Brenda Sullivan, creator of Farm to Bath in South Glastonbury, CT, strolls through her lavender garden on a drowsy April afternoon pondering ingredients for her next all-natural skin care product. She jokingly complains about the birds and animals that have eaten her plants but on a more serious note elaborates upon her future endeavors and plans of expansion. Sullivan’s soaps are in demand nationwide, a result of her tireless effort to steer her venture toward success. Her background is unique; becoming a professional soap manufacturer wasn’t always in the plans.
Co-owner of Thompson Street Farm, Sullivan has added to her repertoire improving daily as a soap-maker. Her second business Bath to Farm, www.farmtobath.com, carries several dozen soap and skin care products, each with a distinct touch. A California native and UConn graduate Sullivan is well-spoken and highly accustomed to adversity. The self-proclaimed “Tiger Mom” has confronted and overcome challenges less courageous individuals might cower from. Sullivan’s fortitude is obvious, her vision for the future extensive. Nonetheless, on this cloudy day, she is content with her present circumstance as she tends to the Rosemary plants inside her greenhouse.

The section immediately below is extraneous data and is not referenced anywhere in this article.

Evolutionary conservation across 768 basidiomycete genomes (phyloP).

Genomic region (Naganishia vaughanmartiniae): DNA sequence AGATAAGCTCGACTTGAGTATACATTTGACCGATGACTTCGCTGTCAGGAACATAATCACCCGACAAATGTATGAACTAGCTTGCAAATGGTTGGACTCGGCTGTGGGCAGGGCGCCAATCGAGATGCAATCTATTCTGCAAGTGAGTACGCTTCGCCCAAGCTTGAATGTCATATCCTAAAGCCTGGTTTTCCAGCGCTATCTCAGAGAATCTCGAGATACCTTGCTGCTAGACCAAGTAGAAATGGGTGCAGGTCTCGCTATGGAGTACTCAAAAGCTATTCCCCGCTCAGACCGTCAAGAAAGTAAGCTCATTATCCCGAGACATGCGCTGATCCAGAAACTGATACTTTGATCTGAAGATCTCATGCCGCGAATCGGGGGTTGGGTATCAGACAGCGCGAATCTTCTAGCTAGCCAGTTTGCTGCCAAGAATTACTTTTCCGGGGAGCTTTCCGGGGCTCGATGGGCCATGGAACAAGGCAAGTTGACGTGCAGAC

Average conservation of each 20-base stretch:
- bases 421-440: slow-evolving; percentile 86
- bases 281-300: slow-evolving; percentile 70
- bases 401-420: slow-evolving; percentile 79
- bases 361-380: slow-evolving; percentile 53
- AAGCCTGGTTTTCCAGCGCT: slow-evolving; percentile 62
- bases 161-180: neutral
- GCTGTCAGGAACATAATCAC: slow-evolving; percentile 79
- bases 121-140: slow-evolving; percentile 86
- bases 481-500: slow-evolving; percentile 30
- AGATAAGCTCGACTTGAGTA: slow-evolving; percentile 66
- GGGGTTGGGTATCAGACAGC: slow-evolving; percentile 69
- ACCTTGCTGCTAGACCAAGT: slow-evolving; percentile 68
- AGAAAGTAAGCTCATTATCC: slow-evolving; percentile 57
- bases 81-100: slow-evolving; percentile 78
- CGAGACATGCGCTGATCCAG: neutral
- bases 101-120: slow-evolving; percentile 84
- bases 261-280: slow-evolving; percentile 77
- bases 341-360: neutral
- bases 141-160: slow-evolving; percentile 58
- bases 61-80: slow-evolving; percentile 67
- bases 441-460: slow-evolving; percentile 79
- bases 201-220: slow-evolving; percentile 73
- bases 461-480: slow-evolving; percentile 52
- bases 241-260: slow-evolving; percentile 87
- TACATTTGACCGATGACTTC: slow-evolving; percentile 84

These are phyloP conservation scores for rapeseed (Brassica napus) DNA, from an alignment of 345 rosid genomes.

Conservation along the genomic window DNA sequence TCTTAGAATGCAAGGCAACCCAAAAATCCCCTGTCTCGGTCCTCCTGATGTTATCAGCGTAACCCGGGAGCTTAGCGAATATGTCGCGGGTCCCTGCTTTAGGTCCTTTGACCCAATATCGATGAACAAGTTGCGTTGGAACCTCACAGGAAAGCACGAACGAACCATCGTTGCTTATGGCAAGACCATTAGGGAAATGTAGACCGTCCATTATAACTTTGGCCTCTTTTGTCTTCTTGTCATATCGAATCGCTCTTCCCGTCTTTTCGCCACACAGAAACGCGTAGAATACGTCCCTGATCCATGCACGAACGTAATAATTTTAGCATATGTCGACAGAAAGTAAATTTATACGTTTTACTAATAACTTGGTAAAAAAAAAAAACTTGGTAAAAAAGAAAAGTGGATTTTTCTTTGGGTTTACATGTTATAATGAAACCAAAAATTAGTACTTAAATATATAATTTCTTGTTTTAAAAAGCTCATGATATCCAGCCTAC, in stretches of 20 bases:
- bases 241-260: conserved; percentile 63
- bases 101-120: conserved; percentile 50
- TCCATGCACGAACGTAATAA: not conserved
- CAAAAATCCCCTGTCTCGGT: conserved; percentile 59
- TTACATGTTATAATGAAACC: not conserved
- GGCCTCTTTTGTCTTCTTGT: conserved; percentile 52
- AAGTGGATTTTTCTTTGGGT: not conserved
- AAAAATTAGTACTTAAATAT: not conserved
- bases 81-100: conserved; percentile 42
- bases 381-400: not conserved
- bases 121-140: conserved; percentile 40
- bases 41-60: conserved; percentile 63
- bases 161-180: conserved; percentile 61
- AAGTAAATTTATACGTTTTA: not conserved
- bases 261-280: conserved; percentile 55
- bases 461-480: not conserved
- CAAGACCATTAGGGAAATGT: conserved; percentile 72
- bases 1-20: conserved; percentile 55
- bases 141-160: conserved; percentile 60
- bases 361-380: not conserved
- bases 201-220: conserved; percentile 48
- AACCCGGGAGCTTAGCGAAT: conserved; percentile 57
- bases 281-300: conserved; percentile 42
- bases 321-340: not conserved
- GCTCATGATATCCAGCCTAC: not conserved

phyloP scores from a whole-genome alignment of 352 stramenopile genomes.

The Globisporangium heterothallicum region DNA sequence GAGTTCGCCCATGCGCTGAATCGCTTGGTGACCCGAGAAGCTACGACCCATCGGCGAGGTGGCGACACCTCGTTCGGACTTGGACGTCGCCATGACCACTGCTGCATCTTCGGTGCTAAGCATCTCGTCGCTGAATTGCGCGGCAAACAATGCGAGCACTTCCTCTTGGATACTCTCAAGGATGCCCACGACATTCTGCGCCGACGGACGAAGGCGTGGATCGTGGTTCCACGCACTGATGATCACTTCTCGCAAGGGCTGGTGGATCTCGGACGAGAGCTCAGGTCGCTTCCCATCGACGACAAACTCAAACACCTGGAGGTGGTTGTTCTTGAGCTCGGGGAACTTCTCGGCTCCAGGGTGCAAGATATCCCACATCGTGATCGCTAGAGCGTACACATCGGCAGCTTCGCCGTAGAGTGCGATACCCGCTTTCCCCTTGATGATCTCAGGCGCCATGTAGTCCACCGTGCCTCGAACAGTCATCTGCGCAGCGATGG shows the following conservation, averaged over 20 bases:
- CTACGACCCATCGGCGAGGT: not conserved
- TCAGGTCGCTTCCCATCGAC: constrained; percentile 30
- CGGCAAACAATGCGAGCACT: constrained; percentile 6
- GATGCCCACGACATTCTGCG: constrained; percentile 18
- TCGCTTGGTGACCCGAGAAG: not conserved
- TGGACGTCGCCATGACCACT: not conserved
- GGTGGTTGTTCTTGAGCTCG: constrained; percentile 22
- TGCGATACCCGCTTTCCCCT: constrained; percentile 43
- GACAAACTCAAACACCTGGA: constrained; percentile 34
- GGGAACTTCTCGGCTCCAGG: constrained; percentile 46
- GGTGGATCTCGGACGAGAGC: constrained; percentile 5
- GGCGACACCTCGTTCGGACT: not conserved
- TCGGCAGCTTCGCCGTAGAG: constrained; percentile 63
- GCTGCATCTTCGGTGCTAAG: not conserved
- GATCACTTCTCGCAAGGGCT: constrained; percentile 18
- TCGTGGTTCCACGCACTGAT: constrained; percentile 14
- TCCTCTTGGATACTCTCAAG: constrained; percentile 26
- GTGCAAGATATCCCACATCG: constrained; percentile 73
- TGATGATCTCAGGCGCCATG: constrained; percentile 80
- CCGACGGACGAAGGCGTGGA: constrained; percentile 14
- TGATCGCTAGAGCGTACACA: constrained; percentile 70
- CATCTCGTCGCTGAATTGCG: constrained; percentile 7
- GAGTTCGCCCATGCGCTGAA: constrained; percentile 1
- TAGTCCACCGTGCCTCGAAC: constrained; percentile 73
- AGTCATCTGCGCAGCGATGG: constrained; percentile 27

As a senior in college Sullivan fell in love with and married her now long-time husband. Excited to become parents, the newly-wed couple was quickly blessed with a baby girl. Their introduction to parenthood strayed from the expected course. Their daughter, Katy, endured multiple strokes while in the womb and was born with a sensory disability stemming from severe brain damage. As an infant Katy suffered several hundred seizures a day, constantly crippled by light and sound. “Her whole world was very painful,” says the entrepreneur Sullivan. “She’s visually impaired and could not process anything. When you have a disability sometimes your sensory systems are on overload.”
Simple household sounds and scents tortured the young child. When the family dog would scratch its tags the resulting screech was unbearable for Katy’s ears. Brenda explains the trying times that would lay the ground work for Farm to Bath. “My husband loved to shower with Irish Spring Soap. He would go near Katy and she would lose it. Finally, after taking her to a behavioral therapist we found out scent was to blame. We came back from the appointment and stripped the entire house of anything with scent in it and started at ground zero.”